Dawn O'Porter talks Chris O'Dowd, writing, and her new vintage fashion series for Channel 4
Dawn O'Porter is on a mission to revolutionise retro clothing. But, the presenter and author tells Jeananne Craig, don't even think about wearing Spanx. Support knickers are apparently the work of Satan.
For some, a vintage dress represents an adventure into a different time, a one-off with history in every stitch. For others, it's just moth-eaten tat someone else's gran used to wear.
It's the second hand sceptics in the latter camp who Dawn O'Porter wants to convert with her new Channel 4 TV series, This Old Thing.
Each week, the presenter and author, a retro clothes devotee, will take on a "vintage virgin" and show them how to make the most of hand-me-downs and bargain finds.
"My challenge is to just say to these people, look, you hate the idea of vintage because you think someone died in it, you think it all smells and it all looks disgusting," O'Porter explains.
"However, if you get over that little phobia and come with me, I'll show you that you're going to sift through some rails, see something and go, 'That is more me than anything I've ever seen before'."
The 35-year-old, looking suitably retro in a paisley patterned shirt, brown knee-high boots and leather shorts, adds: "You are very restricted by what's in fashion. With vintage, you've got hundreds of years of clothes to choose from, which all inspire everything that is on the high street anyway, so why don't you just get an original?"
This interest in style started young. After her mother Carol died of breast cancer, Scottish-born O'Porter, then aged seven, and her older sister Jane were raised by an aunt and uncle in Guernsey, who worked as furriers.
"They had boutiques on Bond Street and they were part of that whole generation of clothes that were beautifully made. So all through my childhood, the conversations at the dinner table were all about how clothes should be. It was a real part of my life," recalls O'Porter, who added the 'O' to her surname after marrying Irish actor Chris O'Dowd two years ago.
"That's not to say I had any idea about it - it was just a subliminal thing. I knew what quality was, and I knew how clothes should make a woman feel."
During her student days, she confesses she was partial to some "slightly bonkers" trousers ("Thank God there wasn't Facebook. Thank God, Thank God," she says with a sigh).
There were some fashion mistakes when she began working on TV, too. Her big break came fronting a series of eyebrow-raising documentaries for BBC Three, including Dawn Gets Naked and Dawn Goes Lesbian.
"There are still some outfits in the early part of my career where I'm like, 'Dawn, what?' But I like the fact that I wore it and I wasn't wearing something really obvious," she confesses.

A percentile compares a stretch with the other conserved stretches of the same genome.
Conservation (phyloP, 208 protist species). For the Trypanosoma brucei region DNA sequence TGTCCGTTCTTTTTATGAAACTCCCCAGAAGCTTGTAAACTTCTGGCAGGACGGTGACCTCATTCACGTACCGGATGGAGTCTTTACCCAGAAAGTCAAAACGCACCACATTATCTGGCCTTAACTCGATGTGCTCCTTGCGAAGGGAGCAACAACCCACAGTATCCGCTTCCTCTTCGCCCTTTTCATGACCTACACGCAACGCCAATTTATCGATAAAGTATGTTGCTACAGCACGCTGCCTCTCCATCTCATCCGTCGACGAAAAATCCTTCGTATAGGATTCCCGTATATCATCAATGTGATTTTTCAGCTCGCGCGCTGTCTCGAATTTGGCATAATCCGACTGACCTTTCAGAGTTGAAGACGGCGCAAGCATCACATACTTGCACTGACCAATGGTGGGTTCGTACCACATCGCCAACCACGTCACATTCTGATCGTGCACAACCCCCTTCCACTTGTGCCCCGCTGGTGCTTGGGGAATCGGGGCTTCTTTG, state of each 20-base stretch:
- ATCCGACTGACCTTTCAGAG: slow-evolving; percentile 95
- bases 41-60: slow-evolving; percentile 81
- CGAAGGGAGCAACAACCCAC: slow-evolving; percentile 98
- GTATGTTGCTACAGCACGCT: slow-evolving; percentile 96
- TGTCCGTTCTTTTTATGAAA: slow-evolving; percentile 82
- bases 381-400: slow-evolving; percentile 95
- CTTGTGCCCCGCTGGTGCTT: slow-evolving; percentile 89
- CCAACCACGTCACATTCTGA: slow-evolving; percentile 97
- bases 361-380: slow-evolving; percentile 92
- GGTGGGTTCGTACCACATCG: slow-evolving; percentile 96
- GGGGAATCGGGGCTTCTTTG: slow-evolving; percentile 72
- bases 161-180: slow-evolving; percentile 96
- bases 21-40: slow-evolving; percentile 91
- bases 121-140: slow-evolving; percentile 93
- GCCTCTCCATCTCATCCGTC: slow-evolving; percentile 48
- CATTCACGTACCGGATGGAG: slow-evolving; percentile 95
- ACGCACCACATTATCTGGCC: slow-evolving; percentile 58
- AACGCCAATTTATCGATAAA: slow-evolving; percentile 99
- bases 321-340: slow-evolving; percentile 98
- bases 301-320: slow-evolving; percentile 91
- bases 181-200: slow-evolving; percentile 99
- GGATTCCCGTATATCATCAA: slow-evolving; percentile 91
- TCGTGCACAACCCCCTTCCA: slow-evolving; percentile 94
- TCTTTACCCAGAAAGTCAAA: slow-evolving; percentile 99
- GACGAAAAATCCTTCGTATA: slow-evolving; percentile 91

Vintage clothing helped her stand out from the presenter pack: "I wanted to have fun with what I was wearing, so I kind of got an obsession - but it was cheaper."
These days, O'Porter spends much of her time across the pond in Los Angeles and New York, where O'Dowd is appearing in Of Mice And Men on Broadway.
She met the Bridesmaids star in LA at her 30th birthday party after a mutual friend, the actor Nick Frost, put them in touch with each other.
"[Chris] didn't turn up until midnight, and I was dancing with my dad. He walked in - a tall, hairy Celt.
"I danced with Chris. I was really drunk; he threw me around the dance floor, then he left. And I remember waking up the next morning saying, 'I think I'm going to marry that guy'."
After tying the knot in August 2012 (the bride opted for a vintage, floaty number), she took the unusual step of merging her surname with her husband's.
"I wasn't trying to be all feminist-y about it. I was just like, 'It's just my name'," she says.
"My sister and I are last in the line of Porters and I thought it would have been a really weird thing to do - to change my name. And I had a book coming out, so I literally had to make a decision."
She adds: "It's funny, I keep getting electricity bills to our new house addressed to Chris O'Porter and it absolutely thrills me."
The presenter has penned two novels, Paper Aeroplanes and Goose, and two more are in the pipeline.
And while This Old Thing is a "massive passion project", O'Porter says she would pick writing "100%" over TV, if forced to choose.
"Writing is stressful, but it's just the best. It's so much more satisfying when someone says, 'I've read your book', rather than, 'I've watched your show'."
"Obviously, TV has not done my writing career any harm at all," she adds. "I'm really lucky to have a profile, because I know it's really hard to sell books. So I think I'll always do bits of TV."
One thing she won't do is appear on shows where she has to critique other celebs.
"I actually got asked to go for a screen test in Los Angeles. E! [entertainment channel] had a new panel show which is about celebrity. I was on my way to the audition and I called my manager and said, 'I'm not going, I don't want to be on a show where I have to slag people off all day'.
"It's grim, and I don't want to be at parties and think, 'Oh I said something really horrible about her that she probably saw and probably felt like s*** about'."
With her experience of red carpets and A-list parties, what final fashion advice can O'Porter offer?
"If you don't like wearing high heels, don't wear high heels," she says.
"And don't buy anything that you'll need support pants for. They're evil."